I started to get better at the whole “sitting still” thing. But when it wasn’t so important I sure did get jumpy again. During spring turkey season 2013, Brian had taken me out to roost turkeys up on his grampa’s land. He’s calling and calling, sounding like a female turkey trying to get a gobbler to, well, gobble. We’re walking up the hill, he’s calling away, and all of a sudden we hear one gobble right back at us. I squeal and grab his arm, smiling ear to ear.
He just looks at me shaking his head and sits me down on a log next to him. “Hunny, that turkey is probably a mile or two miles away. Their voices travel a long ways, we’re going to have to walk to see how close we get.” I didn’t care about the walk, I just wanted to hear it gobble again. Out of no where, a closer one gobbled that was probably only three hundred yards away. Again, I grip Brian’s arm and start laughing. I couldn’t contain my excitement. I think he eventually gave up on calming me down since there wasn’t any need to worry about me spooking the turkeys.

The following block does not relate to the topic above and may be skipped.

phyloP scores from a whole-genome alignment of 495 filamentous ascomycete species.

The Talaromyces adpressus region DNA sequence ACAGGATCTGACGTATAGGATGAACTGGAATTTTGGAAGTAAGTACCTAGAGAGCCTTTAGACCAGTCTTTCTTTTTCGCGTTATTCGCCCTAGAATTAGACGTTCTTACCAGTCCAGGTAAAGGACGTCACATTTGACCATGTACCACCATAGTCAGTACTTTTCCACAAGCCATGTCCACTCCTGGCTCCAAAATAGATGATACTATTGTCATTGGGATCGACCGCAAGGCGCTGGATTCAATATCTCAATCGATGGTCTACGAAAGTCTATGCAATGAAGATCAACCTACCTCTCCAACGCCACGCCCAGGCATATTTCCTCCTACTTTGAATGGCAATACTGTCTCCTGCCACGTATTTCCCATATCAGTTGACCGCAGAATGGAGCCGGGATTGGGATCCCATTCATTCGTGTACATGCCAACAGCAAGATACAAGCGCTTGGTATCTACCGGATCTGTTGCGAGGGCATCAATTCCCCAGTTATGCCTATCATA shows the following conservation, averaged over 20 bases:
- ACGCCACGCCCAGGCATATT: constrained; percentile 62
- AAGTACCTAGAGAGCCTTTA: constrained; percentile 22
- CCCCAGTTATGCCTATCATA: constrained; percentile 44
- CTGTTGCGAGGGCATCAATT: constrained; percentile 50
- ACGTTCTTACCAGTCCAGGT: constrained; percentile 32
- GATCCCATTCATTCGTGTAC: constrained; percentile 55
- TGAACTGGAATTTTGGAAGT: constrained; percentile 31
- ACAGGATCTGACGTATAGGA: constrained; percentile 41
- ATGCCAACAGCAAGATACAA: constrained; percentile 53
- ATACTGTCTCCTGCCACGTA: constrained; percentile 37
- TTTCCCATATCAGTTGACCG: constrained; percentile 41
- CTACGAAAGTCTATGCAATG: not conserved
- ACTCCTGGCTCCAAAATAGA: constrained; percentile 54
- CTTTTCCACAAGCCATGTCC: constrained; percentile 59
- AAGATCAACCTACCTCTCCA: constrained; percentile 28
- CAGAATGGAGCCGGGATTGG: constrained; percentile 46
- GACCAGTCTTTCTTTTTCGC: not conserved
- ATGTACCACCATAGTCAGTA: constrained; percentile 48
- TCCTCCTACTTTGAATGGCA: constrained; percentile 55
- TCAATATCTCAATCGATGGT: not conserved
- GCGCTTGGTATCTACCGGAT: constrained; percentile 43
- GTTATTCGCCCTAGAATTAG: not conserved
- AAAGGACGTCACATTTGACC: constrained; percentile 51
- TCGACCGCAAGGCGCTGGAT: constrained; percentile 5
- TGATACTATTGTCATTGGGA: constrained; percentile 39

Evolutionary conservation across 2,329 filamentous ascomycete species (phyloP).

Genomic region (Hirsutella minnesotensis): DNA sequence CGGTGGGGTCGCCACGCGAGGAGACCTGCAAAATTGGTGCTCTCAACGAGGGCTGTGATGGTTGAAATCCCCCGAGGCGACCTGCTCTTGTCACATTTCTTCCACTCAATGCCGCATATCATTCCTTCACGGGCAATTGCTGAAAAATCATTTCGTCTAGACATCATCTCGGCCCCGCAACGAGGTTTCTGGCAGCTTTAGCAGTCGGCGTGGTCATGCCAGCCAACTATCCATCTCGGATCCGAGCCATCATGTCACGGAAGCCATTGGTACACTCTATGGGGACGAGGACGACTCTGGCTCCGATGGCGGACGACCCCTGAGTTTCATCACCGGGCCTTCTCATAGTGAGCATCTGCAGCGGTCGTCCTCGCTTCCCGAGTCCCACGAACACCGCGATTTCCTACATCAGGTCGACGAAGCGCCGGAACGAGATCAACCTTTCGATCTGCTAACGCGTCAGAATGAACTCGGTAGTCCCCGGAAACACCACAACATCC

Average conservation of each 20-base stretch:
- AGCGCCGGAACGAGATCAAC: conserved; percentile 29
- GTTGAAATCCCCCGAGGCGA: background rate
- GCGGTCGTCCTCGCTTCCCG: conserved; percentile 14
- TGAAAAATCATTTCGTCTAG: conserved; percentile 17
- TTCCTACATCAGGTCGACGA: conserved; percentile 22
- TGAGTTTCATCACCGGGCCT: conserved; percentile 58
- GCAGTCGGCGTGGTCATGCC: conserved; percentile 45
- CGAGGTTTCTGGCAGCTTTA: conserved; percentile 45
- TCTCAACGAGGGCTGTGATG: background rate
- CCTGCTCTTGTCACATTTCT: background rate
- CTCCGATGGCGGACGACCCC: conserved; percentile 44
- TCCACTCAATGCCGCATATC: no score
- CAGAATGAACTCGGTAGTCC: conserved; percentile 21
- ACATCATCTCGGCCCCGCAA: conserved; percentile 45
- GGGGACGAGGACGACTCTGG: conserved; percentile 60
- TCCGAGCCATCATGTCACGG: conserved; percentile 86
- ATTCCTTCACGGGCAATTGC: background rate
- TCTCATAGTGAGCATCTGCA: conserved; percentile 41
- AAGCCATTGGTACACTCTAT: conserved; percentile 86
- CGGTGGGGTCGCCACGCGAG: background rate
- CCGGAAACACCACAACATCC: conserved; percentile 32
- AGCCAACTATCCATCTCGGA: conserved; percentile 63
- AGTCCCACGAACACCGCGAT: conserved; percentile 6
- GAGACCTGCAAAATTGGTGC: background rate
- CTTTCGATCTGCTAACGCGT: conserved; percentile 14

We walked up on them within one hundred yards of where they were roosting. I had to work the next day so couldn’t go with him in the morning to hunt them, but he did end up getting one. It was probably for the best though, I most likely wouldn’t have been able to sit that still for a turkey. They have insane eye-sight and can see the slightest movement, even one as little as moving your finger to pull a trigger. Roosting them was more than enough excitement for me and as much as Brian loves to take me out with him, he was probably relieved that I wasn’t able to go out; that way he was successfully able to harvest one without worrying about me getting too antsy.